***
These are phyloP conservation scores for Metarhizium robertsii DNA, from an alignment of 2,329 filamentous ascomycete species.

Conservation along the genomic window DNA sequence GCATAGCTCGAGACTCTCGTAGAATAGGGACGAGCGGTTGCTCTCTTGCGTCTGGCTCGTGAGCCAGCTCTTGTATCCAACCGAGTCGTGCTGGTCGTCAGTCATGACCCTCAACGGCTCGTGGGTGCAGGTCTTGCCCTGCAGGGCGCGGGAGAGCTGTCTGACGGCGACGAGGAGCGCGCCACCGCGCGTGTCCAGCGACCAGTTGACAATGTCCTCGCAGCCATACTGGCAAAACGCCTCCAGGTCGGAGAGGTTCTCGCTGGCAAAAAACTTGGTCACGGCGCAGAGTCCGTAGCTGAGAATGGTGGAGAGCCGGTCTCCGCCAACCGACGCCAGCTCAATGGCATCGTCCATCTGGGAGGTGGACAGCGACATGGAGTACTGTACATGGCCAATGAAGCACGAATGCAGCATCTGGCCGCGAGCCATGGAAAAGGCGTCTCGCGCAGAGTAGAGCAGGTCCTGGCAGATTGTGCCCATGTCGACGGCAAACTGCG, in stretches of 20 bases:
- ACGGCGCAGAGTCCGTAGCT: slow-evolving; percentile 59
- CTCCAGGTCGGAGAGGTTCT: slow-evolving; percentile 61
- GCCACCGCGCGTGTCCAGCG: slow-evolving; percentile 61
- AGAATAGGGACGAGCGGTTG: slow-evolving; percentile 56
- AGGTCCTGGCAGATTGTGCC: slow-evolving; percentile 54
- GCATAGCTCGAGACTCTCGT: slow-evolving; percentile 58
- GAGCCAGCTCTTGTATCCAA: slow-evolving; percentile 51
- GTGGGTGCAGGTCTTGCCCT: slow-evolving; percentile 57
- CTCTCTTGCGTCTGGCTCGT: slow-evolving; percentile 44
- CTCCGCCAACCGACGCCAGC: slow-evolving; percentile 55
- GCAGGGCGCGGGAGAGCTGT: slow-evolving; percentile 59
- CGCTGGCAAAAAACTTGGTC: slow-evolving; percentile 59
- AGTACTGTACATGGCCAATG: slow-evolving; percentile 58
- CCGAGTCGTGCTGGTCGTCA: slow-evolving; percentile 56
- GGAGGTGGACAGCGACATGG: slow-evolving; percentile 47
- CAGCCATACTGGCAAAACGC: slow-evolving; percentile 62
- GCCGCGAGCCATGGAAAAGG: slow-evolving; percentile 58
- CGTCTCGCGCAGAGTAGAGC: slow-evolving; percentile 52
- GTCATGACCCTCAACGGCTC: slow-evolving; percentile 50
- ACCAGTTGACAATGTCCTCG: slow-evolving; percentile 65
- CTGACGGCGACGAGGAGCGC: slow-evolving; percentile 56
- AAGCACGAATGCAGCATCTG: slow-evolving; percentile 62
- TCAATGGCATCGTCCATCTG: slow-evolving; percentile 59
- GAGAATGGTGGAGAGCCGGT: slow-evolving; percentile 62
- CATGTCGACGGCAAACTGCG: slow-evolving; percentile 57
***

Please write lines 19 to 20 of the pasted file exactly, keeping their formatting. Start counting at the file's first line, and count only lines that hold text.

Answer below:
- GCCGCGAGCCATGGAAAAGG: slow-evolving; percentile 58
- CGTCTCGCGCAGAGTAGAGC: slow-evolving; percentile 52